Thursday, October 16, 2014

Blood Stain Child - "Epsilon"

Blood Stain Child - Epsilon
2011, Coroner

1. Sirius VI
2. Forever Free
3. Stargazer
4. S.O.P.H.I.A.
5. Unlimited Alchemist
6. Electricity
7. Eternal
8. Moon Light Wave
9. Dedicated to Violator
10. Merry-Go-Round
11. La+
12. Sai-Ka-No
Bonus Track
13. Royal Sky

So yeah... that is some swell cover art isn't it? Good grief. I don't know who the artist is but this is amazing. Definitely among my favorite pieces in the vault. The music rocks too. It's "Japanese trance metal" - at least I think that's the official designation. Basically it's a combination of electronic dance music and metal not unlike Amaranthe. While Amaranthe is more on the pop/commercial spectrum, Blood Stain Child is more on the metal side. There's also a lot more growling. Probably won't surprise anyone to say that I really enjoy this style of music, and this band in particular. I think I could do with a little less emo/hardcore growls and more singing here though. For example, "Stargazer" has nary a growl and is one of my favorite songs.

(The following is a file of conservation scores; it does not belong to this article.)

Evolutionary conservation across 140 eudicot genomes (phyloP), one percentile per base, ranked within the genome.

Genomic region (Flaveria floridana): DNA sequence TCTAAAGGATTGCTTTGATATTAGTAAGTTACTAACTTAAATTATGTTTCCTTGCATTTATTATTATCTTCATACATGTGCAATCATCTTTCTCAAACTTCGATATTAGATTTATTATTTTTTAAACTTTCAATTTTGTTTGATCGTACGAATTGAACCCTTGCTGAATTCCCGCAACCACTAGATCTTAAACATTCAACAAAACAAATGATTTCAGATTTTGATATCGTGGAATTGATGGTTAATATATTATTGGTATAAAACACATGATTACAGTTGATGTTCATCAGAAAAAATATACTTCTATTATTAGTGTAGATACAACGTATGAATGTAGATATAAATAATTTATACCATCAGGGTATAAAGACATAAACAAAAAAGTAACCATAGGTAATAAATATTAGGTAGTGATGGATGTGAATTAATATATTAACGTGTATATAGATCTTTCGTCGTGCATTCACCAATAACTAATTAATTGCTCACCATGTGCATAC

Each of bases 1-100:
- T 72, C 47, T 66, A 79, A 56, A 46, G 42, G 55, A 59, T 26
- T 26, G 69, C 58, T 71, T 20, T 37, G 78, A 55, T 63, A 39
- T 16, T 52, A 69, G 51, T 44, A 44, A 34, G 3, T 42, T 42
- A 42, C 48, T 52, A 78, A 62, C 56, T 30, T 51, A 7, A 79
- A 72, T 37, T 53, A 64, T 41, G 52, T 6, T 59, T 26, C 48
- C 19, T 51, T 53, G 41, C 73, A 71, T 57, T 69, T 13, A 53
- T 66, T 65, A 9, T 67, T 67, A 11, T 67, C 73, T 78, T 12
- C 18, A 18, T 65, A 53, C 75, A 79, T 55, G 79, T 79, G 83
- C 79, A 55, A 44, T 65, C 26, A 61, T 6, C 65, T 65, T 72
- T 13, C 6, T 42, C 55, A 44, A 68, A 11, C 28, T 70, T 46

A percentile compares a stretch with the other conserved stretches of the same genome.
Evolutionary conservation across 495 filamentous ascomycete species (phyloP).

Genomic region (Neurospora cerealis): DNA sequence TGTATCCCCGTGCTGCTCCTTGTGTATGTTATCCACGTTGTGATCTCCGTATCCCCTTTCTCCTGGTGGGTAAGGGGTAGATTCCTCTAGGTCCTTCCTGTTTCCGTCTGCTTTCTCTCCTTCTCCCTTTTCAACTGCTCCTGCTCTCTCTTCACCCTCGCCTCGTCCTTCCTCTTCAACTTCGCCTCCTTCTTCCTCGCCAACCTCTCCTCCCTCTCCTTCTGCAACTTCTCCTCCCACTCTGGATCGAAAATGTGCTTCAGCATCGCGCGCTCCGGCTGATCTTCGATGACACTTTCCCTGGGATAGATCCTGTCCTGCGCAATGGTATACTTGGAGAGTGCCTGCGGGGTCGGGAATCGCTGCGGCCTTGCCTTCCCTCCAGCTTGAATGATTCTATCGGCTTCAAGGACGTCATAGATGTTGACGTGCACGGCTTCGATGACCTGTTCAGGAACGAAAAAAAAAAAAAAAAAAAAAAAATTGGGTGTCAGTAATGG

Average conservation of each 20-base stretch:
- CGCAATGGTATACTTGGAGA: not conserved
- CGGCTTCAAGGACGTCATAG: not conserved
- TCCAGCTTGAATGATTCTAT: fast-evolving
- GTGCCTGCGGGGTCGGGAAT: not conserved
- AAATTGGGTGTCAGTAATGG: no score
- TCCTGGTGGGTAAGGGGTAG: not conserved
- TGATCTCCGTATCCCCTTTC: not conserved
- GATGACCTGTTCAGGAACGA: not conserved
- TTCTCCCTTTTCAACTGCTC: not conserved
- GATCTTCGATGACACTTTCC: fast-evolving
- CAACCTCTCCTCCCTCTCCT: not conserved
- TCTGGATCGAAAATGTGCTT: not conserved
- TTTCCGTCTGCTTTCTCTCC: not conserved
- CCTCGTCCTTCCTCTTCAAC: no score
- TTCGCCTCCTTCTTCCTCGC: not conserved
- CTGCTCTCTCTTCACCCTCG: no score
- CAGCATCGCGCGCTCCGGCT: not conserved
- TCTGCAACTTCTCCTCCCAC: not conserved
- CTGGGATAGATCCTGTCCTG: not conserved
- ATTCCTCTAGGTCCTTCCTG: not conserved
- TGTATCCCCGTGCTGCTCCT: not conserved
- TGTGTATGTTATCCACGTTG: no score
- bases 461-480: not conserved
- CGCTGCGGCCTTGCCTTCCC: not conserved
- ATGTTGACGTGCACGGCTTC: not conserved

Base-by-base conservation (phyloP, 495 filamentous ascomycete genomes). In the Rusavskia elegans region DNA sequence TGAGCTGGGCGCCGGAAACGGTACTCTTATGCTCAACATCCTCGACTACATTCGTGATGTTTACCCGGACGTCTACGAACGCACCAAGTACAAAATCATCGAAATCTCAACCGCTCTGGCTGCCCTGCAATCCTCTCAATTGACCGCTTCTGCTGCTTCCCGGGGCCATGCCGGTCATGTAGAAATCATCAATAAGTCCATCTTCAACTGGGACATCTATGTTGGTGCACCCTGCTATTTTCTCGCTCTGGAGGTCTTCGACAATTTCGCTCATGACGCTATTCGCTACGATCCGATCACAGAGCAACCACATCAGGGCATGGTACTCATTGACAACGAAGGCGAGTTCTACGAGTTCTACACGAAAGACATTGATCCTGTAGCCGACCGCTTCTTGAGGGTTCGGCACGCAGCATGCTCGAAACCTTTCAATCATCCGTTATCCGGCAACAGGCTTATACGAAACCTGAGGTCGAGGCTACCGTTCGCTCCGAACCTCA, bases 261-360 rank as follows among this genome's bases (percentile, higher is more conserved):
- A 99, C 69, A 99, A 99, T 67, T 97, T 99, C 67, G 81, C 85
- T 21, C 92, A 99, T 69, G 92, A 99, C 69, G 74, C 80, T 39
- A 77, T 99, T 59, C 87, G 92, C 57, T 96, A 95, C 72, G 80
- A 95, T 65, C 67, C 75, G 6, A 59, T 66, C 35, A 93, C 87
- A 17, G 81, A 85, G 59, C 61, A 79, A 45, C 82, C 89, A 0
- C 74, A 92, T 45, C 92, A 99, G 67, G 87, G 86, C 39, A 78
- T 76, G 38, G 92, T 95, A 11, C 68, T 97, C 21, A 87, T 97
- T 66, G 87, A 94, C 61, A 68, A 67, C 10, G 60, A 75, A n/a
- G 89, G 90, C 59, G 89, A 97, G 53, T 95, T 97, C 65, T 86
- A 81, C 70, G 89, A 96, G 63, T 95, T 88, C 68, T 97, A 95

Useless Fact: I think this band started out as more death metal in style.

Sunday, October 12, 2014

Jacob's Trouble - "Jacob's Trouble"

Jacob's Trouble - Jacob's Trouble
1993, Frontline

1. Wild, Wild Ride
2. Lovehouse
3. Desiree
4. This Moment
5. It's a Boy's, Boy's, Boy's, Boy's World
6. Best Part of Me
7. Time Bomb
8. Better Part of Me
9. Tears of an Angel
10. Lovin' Kindness
11. Way of the Cross

Back in the day I had a friend in my youth group who loved this band. Of course, she was a big fan of the Monkees as well. Jacob's Trouble's first few albums were kind of Monkee-esque (or so I hear) and that's probably why she was so rabid for them. I was never a huge fan and I'm not sure what possessed me to buy this self-titled album other than I was at Kingdom Bound and had money burning a hole in my pocket. This album actually represents a shift in their sound to more of a modern (at the time) alternative rock sound. I'd say it's not unlike Uthanda's first album. Despite never being a huge fan I really dug this album at the time and, being inspired to buy it by the band's appearance on Frontline Rewind, really dig it now. I don't think I'll every explore the band's back catalog but I do love this one.